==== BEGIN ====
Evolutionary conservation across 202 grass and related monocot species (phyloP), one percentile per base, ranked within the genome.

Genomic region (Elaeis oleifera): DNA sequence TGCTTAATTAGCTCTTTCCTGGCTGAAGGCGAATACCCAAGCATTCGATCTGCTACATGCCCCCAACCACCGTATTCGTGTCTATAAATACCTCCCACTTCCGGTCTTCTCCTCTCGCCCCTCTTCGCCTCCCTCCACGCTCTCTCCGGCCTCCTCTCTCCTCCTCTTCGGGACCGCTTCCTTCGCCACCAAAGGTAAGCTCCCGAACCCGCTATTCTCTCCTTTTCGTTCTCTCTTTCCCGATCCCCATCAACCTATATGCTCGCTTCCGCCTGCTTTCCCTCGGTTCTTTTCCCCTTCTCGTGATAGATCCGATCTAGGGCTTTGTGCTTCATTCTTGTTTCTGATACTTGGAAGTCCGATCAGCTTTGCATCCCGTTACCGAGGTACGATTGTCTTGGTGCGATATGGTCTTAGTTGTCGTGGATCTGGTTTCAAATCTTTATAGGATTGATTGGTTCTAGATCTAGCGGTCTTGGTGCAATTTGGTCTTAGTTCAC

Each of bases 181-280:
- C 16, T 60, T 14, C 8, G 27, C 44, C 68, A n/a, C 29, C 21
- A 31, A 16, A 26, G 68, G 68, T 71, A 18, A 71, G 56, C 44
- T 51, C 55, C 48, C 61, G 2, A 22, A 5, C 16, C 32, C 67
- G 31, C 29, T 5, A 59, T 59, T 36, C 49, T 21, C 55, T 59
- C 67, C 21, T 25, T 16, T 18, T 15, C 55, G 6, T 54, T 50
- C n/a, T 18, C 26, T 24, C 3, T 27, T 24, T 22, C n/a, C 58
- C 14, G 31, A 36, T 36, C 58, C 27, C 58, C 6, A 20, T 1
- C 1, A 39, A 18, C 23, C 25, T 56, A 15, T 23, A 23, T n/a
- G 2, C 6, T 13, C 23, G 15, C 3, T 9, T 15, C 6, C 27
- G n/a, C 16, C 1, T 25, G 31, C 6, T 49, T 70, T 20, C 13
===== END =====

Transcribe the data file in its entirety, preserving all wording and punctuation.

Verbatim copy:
Evolutionary conservation across 202 grass and related monocot species (phyloP), one percentile per base, ranked within the genome.

Genomic region (Elaeis oleifera): DNA sequence TGCTTAATTAGCTCTTTCCTGGCTGAAGGCGAATACCCAAGCATTCGATCTGCTACATGCCCCCAACCACCGTATTCGTGTCTATAAATACCTCCCACTTCCGGTCTTCTCCTCTCGCCCCTCTTCGCCTCCCTCCACGCTCTCTCCGGCCTCCTCTCTCCTCCTCTTCGGGACCGCTTCCTTCGCCACCAAAGGTAAGCTCCCGAACCCGCTATTCTCTCCTTTTCGTTCTCTCTTTCCCGATCCCCATCAACCTATATGCTCGCTTCCGCCTGCTTTCCCTCGGTTCTTTTCCCCTTCTCGTGATAGATCCGATCTAGGGCTTTGTGCTTCATTCTTGTTTCTGATACTTGGAAGTCCGATCAGCTTTGCATCCCGTTACCGAGGTACGATTGTCTTGGTGCGATATGGTCTTAGTTGTCGTGGATCTGGTTTCAAATCTTTATAGGATTGATTGGTTCTAGATCTAGCGGTCTTGGTGCAATTTGGTCTTAGTTCAC

Each of bases 181-280:
- C 16, T 60, T 14, C 8, G 27, C 44, C 68, A n/a, C 29, C 21
- A 31, A 16, A 26, G 68, G 68, T 71, A 18, A 71, G 56, C 44
- T 51, C 55, C 48, C 61, G 2, A 22, A 5, C 16, C 32, C 67
- G 31, C 29, T 5, A 59, T 59, T 36, C 49, T 21, C 55, T 59
- C 67, C 21, T 25, T 16, T 18, T 15, C 55, G 6, T 54, T 50
- C n/a, T 18, C 26, T 24, C 3, T 27, T 24, T 22, C n/a, C 58
- C 14, G 31, A 36, T 36, C 58, C 27, C 58, C 6, A 20, T 1
- C 1, A 39, A 18, C 23, C 25, T 56, A 15, T 23, A 23, T n/a
- G 2, C 6, T 13, C 23, G 15, C 3, T 9, T 15, C 6, C 27
- G n/a, C 16, C 1, T 25, G 31, C 6, T 49, T 70, T 20, C 13